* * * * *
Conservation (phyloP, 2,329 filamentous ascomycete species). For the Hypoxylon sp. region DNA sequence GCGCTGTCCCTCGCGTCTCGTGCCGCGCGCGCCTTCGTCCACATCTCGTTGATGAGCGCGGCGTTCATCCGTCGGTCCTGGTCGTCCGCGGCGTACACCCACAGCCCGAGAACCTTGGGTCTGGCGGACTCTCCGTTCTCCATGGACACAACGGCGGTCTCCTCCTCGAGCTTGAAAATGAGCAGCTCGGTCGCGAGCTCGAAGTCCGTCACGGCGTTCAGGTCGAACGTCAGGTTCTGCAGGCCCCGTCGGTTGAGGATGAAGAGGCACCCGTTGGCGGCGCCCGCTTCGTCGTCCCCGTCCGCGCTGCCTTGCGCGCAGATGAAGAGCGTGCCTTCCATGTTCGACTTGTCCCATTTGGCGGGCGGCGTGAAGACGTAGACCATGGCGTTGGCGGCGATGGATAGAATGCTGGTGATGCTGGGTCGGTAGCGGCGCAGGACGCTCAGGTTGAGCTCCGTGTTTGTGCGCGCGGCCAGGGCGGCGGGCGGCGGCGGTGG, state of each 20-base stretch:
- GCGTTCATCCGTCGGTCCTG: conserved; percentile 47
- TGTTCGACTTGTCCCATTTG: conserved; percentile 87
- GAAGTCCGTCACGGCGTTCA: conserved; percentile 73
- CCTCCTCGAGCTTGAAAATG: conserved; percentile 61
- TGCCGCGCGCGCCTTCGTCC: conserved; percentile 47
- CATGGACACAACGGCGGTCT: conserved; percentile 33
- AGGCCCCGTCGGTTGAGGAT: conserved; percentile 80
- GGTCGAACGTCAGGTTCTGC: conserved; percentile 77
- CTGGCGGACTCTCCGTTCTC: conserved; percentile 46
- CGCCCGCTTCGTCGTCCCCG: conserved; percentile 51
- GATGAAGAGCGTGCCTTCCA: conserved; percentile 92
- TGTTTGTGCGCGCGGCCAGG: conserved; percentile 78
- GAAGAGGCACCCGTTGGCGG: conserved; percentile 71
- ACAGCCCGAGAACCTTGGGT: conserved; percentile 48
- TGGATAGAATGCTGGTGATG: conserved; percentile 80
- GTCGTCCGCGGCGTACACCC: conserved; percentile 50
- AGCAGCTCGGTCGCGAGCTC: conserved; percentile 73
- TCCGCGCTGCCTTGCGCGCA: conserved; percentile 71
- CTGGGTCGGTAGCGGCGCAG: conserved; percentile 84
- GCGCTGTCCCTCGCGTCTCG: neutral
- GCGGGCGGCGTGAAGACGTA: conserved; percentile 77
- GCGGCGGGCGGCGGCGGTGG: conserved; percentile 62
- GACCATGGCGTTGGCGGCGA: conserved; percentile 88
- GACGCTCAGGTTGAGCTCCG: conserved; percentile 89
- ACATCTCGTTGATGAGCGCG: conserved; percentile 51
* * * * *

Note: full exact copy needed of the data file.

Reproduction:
Conservation (phyloP, 2,329 filamentous ascomycete species). For the Hypoxylon sp. region DNA sequence GCGCTGTCCCTCGCGTCTCGTGCCGCGCGCGCCTTCGTCCACATCTCGTTGATGAGCGCGGCGTTCATCCGTCGGTCCTGGTCGTCCGCGGCGTACACCCACAGCCCGAGAACCTTGGGTCTGGCGGACTCTCCGTTCTCCATGGACACAACGGCGGTCTCCTCCTCGAGCTTGAAAATGAGCAGCTCGGTCGCGAGCTCGAAGTCCGTCACGGCGTTCAGGTCGAACGTCAGGTTCTGCAGGCCCCGTCGGTTGAGGATGAAGAGGCACCCGTTGGCGGCGCCCGCTTCGTCGTCCCCGTCCGCGCTGCCTTGCGCGCAGATGAAGAGCGTGCCTTCCATGTTCGACTTGTCCCATTTGGCGGGCGGCGTGAAGACGTAGACCATGGCGTTGGCGGCGATGGATAGAATGCTGGTGATGCTGGGTCGGTAGCGGCGCAGGACGCTCAGGTTGAGCTCCGTGTTTGTGCGCGCGGCCAGGGCGGCGGGCGGCGGCGGTGG, state of each 20-base stretch:
- GCGTTCATCCGTCGGTCCTG: conserved; percentile 47
- TGTTCGACTTGTCCCATTTG: conserved; percentile 87
- GAAGTCCGTCACGGCGTTCA: conserved; percentile 73
- CCTCCTCGAGCTTGAAAATG: conserved; percentile 61
- TGCCGCGCGCGCCTTCGTCC: conserved; percentile 47
- CATGGACACAACGGCGGTCT: conserved; percentile 33
- AGGCCCCGTCGGTTGAGGAT: conserved; percentile 80
- GGTCGAACGTCAGGTTCTGC: conserved; percentile 77
- CTGGCGGACTCTCCGTTCTC: conserved; percentile 46
- CGCCCGCTTCGTCGTCCCCG: conserved; percentile 51
- GATGAAGAGCGTGCCTTCCA: conserved; percentile 92
- TGTTTGTGCGCGCGGCCAGG: conserved; percentile 78
- GAAGAGGCACCCGTTGGCGG: conserved; percentile 71
- ACAGCCCGAGAACCTTGGGT: conserved; percentile 48
- TGGATAGAATGCTGGTGATG: conserved; percentile 80
- GTCGTCCGCGGCGTACACCC: conserved; percentile 50
- AGCAGCTCGGTCGCGAGCTC: conserved; percentile 73
- TCCGCGCTGCCTTGCGCGCA: conserved; percentile 71
- CTGGGTCGGTAGCGGCGCAG: conserved; percentile 84
- GCGCTGTCCCTCGCGTCTCG: neutral
- GCGGGCGGCGTGAAGACGTA: conserved; percentile 77
- GCGGCGGGCGGCGGCGGTGG: conserved; percentile 62
- GACCATGGCGTTGGCGGCGA: conserved; percentile 88
- GACGCTCAGGTTGAGCTCCG: conserved; percentile 89
- ACATCTCGTTGATGAGCGCG: conserved; percentile 51